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Accessible Design Makes Good Business Sense

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Accessible Design Makes Good Business Sense

Business owners take note. Discretionary spending to the tune of $175 billion is at stake.

People with disabilities enjoy going out and socializing with their friends and family… and they spend money. If they cannot enter your establishment without a great deal of difficulty, they will patronize your competitor. If you are under the impression that there are no people with disabilities in your neighborhood, it is more likely that they simply are not visiting your place of business and are spending their discretionary dollars elsewhere.

The World Health Organization (WHO) estimates that 10 percent of the world’s population — approximately 650 million people, of which 200 million are children, live with some form of disability.

According to the U.S. Census Bureau (2007), 18 percent of the population of the United States has some level of disability, representing 51.2 million people, 11 percent of which are children. Of those, 32.5 million have a severe disability.The number of Americans age six and above who need assistance with one or more activities of daily living is 10.7 million; 2.7 million aged 15 and up use a wheelchair; and another 9.1 million use other mobility aids such as a cane, crutches, or walker. We’re talking about a lot of people — and potential customers.

The U.S. Department of Labor estimates this large group to have $175 billion in discretionary spending, more than four times that of highly sought-after demographic of 8-14 year olds.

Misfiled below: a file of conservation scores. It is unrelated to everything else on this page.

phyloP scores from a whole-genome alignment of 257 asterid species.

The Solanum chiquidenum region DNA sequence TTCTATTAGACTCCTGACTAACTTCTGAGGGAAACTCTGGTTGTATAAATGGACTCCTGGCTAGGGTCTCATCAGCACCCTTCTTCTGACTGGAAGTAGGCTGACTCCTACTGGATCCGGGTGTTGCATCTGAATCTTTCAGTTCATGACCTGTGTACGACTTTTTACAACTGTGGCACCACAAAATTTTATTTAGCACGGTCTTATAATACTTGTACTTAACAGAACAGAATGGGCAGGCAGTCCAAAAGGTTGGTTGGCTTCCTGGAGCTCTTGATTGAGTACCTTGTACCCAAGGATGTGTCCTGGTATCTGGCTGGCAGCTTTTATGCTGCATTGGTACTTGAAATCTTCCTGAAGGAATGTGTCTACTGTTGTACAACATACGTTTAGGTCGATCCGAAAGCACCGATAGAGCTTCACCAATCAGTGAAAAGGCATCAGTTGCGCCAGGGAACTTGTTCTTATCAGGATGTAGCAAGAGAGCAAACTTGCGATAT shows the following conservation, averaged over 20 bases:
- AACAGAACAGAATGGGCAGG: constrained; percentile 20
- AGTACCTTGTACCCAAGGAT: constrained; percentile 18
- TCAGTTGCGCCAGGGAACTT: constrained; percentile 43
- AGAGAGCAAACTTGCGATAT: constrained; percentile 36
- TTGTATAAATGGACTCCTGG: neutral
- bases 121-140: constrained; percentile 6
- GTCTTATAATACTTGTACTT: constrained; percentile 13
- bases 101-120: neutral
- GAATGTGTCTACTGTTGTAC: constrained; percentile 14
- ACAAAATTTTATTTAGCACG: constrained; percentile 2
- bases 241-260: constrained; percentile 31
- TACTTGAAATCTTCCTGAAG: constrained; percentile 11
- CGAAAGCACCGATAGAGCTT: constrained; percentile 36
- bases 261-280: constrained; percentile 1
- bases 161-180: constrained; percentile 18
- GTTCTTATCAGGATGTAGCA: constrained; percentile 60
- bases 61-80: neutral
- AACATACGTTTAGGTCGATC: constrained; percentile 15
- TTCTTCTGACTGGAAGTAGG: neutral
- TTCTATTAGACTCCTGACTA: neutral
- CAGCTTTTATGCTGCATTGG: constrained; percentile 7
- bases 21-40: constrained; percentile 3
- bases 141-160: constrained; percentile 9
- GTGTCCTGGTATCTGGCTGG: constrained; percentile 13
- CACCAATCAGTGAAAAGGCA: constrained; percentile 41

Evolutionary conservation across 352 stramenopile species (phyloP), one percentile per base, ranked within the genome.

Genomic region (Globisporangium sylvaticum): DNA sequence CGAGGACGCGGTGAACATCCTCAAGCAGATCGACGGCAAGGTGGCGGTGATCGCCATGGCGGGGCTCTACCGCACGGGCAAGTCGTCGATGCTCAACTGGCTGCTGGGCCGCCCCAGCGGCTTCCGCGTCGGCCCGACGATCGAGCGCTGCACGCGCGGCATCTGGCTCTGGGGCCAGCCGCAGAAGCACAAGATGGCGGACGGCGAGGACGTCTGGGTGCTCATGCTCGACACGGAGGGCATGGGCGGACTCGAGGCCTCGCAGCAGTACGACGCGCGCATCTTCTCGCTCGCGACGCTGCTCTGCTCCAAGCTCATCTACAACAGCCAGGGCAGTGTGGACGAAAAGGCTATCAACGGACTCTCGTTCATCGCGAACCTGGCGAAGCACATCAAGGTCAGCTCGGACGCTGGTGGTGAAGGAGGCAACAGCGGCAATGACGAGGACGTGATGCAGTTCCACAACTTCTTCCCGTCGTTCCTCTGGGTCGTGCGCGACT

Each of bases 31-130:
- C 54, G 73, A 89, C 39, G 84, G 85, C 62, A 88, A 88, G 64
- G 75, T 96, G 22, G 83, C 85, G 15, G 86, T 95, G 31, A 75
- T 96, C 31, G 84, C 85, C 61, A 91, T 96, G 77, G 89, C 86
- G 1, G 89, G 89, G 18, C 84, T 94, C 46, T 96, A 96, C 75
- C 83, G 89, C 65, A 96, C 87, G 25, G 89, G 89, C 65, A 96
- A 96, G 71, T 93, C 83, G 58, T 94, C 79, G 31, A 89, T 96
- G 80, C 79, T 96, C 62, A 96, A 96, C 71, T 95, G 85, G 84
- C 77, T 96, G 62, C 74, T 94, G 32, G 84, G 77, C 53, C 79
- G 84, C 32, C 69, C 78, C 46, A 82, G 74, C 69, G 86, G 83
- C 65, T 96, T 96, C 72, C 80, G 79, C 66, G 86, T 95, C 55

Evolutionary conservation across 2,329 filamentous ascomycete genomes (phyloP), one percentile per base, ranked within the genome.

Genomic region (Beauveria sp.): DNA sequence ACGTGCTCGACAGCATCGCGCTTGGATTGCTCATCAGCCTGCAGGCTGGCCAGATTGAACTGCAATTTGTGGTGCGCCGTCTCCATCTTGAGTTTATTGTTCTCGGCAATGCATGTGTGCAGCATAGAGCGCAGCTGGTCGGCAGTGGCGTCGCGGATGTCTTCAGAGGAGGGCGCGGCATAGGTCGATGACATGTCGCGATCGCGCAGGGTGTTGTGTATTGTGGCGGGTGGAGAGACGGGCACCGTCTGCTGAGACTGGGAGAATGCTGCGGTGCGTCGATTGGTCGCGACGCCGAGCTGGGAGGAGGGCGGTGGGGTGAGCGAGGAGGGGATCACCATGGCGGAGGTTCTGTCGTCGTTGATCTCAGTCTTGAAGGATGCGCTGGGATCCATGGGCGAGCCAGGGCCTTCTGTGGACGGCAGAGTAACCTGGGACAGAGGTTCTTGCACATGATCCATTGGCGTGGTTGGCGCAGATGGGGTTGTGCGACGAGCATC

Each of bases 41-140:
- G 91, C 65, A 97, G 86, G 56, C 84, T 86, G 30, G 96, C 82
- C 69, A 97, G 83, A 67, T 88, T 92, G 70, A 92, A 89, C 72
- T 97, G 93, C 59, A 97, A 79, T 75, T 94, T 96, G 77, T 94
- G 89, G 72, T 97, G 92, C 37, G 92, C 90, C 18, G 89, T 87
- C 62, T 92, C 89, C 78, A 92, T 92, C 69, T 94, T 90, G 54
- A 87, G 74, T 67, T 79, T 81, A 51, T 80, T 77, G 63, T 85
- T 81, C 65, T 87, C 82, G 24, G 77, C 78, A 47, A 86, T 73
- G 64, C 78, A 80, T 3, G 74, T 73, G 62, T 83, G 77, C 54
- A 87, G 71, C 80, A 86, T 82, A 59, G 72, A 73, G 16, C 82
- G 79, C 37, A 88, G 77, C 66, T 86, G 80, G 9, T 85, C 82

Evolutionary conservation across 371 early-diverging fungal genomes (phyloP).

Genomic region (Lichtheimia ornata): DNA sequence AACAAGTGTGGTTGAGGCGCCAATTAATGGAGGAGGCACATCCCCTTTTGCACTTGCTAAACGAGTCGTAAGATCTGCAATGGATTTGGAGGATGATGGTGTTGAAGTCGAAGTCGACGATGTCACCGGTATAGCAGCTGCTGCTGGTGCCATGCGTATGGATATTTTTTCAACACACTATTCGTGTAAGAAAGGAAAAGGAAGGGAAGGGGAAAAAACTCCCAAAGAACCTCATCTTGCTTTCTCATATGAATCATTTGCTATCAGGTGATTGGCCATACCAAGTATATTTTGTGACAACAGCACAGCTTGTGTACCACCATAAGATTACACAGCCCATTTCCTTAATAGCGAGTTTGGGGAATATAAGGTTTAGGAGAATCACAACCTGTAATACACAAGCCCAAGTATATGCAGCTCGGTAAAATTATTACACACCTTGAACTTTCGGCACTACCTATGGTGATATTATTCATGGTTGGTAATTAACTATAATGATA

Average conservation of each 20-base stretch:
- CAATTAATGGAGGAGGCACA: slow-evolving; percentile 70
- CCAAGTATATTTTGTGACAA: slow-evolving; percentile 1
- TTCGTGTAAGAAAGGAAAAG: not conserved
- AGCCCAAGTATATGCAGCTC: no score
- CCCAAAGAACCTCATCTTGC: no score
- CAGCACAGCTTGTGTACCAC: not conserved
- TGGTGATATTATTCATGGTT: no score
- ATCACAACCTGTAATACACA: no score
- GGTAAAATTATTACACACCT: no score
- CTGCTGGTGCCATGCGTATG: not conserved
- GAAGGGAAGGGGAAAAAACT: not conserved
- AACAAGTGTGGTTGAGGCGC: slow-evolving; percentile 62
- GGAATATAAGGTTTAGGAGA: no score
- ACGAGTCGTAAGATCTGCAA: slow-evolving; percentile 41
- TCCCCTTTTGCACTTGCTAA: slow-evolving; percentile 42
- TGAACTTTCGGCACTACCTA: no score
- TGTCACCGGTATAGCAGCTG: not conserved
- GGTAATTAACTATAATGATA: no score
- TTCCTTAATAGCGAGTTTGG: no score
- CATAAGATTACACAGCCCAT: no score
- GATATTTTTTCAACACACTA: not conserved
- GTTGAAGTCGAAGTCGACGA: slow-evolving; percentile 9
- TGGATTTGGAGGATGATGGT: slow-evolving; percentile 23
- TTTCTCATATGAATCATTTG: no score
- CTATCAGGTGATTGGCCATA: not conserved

Business owners may believe their establishment to be accessible when it is not. The best way to know for sure is to invite people with various disabilities to visit. Ask them to rate the parking lot, entrances, rest rooms, and take full advantage of whatever services you offer. Listen carefully to their feedback, both positive and negative. You may find that only a few inexpensive tweaks will make the difference between a business that welcomes people with disabilities and one that shuts them out.

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Ann Pietrangelo

Ann Pietrangelo is the author of No More Secs! Living, Laughing & Loving Despite Multiple Sclerosis and Catch That Look: Living, Laughing & Loving Despite Triple-Negative Breast Cancer. She is a freelance writer and member of the American Society of Journalists and Authors. Follow on Twitter @AnnPietrangelo

37 comments

+ add your own
4:10PM PDT on May 18, 2010

Thanks for the post.

9:52PM PDT on Mar 26, 2010

As soon as someone understands the importance of accessible design, they then must willingly decide if their content will be designed accessibly or not. For most of us, this ethical dilemma will provoke us to do the right thing.
iedge karte

4:19PM PST on Mar 12, 2010

Not all malls are accessible to persons in wheel chairs.

10:42PM PST on Feb 28, 2010

great article

11:38PM PST on Feb 26, 2010

thanks

11:38PM PST on Feb 26, 2010

interesting

5:30PM PST on Feb 26, 2010

Fantastic!

2:13PM PST on Feb 26, 2010

Areas should be open to everyone.

6:45AM PST on Feb 25, 2010

I think this is great

2:10PM PST on Feb 24, 2010

Thanks for the great post !!!

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